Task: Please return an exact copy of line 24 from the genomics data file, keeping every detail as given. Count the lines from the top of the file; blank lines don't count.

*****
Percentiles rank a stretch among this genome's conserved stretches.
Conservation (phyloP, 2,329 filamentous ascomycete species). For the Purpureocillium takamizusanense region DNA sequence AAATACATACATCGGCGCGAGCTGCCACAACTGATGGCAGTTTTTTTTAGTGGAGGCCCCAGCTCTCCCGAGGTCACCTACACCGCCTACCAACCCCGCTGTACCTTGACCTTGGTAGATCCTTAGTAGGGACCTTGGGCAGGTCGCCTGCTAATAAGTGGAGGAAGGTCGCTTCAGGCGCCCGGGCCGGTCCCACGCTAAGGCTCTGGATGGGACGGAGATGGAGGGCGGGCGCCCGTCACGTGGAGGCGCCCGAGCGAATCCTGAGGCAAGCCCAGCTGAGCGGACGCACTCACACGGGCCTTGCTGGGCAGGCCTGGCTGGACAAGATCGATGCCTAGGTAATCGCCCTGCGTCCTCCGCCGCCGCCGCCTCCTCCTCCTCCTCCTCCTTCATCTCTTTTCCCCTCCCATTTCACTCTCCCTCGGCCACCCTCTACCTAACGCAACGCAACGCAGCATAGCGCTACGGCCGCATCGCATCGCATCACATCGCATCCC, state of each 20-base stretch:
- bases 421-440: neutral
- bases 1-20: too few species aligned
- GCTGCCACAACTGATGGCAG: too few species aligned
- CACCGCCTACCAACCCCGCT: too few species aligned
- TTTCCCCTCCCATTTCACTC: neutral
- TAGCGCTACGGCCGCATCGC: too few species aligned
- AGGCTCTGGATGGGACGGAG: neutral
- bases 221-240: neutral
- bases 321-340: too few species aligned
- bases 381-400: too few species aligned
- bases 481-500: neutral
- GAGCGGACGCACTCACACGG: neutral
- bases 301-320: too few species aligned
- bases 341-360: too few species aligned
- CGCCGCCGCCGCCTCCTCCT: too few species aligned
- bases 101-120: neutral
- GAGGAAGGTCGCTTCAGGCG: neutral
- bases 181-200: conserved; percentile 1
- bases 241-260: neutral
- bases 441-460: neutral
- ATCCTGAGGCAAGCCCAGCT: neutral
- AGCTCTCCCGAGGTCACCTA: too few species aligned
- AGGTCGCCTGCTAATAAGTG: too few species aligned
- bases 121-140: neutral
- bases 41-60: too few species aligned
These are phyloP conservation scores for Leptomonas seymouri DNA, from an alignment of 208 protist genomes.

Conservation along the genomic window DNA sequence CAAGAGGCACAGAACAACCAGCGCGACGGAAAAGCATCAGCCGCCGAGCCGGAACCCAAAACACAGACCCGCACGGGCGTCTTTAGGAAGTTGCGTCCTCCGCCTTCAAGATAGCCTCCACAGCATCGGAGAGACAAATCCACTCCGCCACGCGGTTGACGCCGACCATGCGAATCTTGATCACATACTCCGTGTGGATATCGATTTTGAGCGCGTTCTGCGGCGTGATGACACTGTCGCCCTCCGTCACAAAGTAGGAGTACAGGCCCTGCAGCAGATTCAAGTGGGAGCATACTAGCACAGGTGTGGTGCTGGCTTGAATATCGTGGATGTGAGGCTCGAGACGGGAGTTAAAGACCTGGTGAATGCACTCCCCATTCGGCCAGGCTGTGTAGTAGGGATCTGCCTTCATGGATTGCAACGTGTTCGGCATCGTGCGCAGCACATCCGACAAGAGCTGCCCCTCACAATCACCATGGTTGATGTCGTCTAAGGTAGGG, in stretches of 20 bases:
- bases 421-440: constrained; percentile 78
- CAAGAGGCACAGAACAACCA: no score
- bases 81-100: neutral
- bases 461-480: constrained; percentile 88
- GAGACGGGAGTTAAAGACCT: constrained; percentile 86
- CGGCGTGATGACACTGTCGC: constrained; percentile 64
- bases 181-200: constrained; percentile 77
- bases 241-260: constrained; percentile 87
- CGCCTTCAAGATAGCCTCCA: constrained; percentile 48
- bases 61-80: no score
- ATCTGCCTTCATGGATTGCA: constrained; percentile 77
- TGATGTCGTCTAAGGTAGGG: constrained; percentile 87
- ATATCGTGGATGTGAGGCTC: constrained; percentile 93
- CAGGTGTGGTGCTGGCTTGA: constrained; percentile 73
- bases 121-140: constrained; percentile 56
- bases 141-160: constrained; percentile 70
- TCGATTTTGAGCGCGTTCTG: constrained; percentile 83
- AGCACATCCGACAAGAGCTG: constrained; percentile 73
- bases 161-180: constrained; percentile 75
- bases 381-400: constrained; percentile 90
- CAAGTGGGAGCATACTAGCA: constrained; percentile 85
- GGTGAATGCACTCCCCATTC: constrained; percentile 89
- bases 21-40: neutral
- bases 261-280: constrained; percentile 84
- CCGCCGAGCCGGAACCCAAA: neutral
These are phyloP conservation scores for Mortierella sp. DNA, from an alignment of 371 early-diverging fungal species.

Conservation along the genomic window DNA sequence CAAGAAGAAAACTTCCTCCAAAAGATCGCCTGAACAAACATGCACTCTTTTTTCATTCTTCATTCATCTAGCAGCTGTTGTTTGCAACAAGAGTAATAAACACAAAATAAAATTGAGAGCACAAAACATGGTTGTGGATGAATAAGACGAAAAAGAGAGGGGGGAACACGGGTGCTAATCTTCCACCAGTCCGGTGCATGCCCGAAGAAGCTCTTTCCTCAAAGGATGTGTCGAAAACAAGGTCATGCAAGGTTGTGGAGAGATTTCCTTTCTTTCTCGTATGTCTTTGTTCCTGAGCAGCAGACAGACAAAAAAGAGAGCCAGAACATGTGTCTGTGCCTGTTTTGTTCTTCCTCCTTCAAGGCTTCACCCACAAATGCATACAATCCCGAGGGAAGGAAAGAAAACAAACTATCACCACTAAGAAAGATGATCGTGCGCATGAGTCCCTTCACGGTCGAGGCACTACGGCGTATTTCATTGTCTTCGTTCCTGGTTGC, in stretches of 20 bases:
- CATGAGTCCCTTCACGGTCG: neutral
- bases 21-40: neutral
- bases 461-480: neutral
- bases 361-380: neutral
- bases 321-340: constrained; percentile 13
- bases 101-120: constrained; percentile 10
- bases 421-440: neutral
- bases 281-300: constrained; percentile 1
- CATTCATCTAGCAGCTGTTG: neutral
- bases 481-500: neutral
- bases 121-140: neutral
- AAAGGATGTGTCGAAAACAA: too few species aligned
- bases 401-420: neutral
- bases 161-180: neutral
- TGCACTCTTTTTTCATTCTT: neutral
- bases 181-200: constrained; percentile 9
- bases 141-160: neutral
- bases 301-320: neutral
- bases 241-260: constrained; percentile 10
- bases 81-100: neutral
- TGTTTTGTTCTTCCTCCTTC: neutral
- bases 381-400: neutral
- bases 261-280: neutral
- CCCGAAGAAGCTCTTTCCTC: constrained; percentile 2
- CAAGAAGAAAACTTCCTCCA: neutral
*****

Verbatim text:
- AGCTCTCCCGAGGTCACCTA: too few species aligned